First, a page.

Tom: And we know that at the end of the millennial reign of Christ there is a rebellion. So there will be many who not only joined what the Scripture calls “the second death”—that is, those who will appear before the Great White Throne Judgment of Christ, they’re under condemnation. So you’re saying the believers who go through the millennium, there’s a separate category for that, correct?
Dave: Yes, I believe so. They did not come to faith in Christ until they saw Him visibly. Jesus said…
Tom: Well, they’re not the bride of Christ. But they are believers and they’ll be with Christ for eternity.
Dave: Absolutely, and they will also have to have transformed bodies. The Bible doesn’t go into the details of it, but if this entire universe is going to be wiped out in one huge—I don’t know whether it would be a fusion or fission explosion, one huge atomic explosion, as Christ lets go of the atom. We don’t even know what holds the atom together! It should fly apart as He lets go of the atom and the whole universe is a—one big ball of fire, where are you going to be? Well, they will have to have transformed bodies as well to live on this earth, in the new heavens and the new earth.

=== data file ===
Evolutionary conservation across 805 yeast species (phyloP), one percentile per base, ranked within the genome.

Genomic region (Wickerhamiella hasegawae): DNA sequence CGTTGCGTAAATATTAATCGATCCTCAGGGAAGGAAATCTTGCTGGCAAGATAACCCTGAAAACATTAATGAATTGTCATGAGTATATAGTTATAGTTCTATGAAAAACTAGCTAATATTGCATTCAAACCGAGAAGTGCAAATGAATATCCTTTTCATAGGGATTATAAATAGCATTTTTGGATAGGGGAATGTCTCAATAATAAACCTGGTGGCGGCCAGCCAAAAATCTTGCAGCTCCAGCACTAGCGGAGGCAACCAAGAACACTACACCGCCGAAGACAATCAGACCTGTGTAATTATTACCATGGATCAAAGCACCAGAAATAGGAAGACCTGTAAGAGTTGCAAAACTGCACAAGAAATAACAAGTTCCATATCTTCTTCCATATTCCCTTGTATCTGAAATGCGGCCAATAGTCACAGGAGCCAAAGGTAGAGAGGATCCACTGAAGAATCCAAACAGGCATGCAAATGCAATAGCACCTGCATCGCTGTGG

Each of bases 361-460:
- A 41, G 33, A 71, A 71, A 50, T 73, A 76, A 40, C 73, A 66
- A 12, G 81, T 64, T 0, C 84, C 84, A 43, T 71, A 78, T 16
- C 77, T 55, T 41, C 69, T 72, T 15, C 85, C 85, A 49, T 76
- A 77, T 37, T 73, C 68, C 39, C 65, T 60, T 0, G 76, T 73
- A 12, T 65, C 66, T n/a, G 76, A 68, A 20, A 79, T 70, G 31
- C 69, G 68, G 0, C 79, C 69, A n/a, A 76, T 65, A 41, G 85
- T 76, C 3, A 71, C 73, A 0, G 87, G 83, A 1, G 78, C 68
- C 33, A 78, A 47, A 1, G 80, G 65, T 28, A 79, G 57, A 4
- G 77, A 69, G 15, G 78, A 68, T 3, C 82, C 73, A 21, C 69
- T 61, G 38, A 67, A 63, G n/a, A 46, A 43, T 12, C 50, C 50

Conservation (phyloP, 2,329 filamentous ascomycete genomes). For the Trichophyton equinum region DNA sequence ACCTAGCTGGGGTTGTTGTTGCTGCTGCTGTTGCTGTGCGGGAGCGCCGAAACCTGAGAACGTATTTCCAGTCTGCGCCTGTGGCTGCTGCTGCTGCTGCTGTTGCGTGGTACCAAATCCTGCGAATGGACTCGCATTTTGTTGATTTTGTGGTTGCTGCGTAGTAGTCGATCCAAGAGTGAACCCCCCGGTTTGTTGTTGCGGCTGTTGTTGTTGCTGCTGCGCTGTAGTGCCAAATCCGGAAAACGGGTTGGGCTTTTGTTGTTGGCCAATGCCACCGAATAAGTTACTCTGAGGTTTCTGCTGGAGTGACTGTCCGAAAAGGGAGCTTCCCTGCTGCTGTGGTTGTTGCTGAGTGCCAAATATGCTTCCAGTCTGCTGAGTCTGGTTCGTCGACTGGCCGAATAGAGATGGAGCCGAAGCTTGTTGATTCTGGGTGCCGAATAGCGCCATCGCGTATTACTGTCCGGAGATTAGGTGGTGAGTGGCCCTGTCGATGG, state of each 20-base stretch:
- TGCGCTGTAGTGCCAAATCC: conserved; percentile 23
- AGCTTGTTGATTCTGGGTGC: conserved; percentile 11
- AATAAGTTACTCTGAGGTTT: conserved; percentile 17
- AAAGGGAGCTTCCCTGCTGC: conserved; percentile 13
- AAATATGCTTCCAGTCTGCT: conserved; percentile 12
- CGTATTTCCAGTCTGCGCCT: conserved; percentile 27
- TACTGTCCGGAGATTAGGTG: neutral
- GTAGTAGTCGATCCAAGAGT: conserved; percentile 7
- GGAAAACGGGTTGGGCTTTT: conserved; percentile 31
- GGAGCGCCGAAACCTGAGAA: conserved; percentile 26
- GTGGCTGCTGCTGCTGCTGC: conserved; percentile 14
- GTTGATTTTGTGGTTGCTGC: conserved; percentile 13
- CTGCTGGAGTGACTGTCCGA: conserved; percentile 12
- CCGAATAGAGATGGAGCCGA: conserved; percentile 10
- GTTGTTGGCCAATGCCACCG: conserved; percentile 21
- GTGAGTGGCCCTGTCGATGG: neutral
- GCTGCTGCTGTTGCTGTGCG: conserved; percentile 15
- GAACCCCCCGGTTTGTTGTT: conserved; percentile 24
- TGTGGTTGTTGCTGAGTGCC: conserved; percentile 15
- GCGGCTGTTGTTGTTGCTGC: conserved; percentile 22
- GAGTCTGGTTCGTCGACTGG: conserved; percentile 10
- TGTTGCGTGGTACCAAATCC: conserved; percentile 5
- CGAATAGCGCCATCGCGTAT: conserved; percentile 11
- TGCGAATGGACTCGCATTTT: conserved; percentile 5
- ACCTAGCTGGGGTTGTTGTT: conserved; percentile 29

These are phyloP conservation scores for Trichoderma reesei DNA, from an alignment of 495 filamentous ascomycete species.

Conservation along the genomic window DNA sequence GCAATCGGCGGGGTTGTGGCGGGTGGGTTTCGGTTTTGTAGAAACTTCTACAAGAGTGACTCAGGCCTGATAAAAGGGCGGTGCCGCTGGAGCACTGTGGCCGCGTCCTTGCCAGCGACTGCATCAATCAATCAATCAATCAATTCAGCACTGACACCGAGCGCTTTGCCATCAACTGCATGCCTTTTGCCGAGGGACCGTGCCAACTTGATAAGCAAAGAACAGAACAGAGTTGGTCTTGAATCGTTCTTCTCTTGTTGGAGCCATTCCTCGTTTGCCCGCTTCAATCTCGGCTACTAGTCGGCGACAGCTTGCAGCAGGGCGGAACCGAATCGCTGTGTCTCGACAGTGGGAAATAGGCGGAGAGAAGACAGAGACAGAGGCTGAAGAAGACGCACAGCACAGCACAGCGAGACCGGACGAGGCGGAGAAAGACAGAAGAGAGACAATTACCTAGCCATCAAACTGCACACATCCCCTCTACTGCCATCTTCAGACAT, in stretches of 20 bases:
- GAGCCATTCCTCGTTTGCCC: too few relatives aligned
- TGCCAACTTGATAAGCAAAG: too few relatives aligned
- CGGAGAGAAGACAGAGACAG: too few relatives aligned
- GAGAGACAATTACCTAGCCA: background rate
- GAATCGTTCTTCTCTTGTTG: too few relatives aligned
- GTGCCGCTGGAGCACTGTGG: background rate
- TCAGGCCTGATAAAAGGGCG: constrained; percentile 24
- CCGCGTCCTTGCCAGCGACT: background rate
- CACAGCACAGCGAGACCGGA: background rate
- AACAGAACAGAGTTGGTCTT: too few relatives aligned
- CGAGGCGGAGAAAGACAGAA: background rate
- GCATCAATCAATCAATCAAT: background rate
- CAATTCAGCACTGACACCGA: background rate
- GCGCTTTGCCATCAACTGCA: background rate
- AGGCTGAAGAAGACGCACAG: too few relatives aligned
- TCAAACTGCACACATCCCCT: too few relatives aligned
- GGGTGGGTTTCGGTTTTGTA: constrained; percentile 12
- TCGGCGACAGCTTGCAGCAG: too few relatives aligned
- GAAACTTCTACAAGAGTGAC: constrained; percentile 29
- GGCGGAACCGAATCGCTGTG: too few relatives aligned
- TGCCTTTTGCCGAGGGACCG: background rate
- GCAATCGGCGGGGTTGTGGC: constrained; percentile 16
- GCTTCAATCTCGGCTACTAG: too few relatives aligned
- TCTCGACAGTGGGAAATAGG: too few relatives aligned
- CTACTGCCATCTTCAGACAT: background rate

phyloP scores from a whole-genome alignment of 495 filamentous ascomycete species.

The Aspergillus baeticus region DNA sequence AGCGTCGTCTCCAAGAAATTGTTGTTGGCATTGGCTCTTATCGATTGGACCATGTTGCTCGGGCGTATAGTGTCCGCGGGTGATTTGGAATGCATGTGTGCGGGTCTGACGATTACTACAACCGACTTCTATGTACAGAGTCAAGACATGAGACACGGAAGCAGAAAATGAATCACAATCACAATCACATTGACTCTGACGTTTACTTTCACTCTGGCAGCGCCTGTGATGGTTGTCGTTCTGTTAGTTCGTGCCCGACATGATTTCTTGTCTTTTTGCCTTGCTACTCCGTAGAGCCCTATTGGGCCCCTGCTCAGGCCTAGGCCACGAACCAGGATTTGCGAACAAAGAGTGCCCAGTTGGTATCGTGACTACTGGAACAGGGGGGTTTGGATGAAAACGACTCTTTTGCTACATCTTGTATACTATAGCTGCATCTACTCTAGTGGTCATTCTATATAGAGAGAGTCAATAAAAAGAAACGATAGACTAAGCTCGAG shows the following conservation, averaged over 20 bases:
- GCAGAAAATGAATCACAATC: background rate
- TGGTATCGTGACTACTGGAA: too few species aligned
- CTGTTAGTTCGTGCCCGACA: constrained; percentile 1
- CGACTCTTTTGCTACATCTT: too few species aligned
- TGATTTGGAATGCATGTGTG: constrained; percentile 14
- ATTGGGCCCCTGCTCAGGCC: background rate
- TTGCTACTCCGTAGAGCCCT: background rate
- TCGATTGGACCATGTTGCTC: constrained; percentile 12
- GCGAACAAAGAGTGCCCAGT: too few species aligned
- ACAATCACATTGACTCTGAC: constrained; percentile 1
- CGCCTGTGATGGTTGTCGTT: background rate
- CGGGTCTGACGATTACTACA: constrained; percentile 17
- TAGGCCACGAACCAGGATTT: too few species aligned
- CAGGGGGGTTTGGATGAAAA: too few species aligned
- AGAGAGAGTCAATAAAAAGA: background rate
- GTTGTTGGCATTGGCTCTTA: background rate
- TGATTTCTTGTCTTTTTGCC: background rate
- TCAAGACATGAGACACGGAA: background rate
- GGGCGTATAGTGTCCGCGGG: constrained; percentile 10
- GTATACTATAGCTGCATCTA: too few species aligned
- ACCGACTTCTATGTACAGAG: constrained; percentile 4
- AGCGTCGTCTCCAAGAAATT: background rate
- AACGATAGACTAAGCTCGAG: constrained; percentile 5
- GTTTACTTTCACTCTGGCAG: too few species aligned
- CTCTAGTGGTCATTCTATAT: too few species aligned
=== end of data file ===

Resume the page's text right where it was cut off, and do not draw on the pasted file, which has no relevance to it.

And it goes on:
Tom: Now, Dave, Revelation:20:6, it says, “Blessed and holy is he that hath part in the first resurrection: on such the second death hath no power, but they shall be priests of God and of Christ, and shall reign with him a thousand years.”
But what I want to get at is the second death. The first resurrection, sort of going back over what you said, the first resurrection—and that includes everybody who is going to be resurrected unto life. But the second death, that’s not a resurrection unto life, but it may be referred to as a resurrection. In other words, can that be the distinguishing factor between the first resurrection and then the “resurrection unto death?”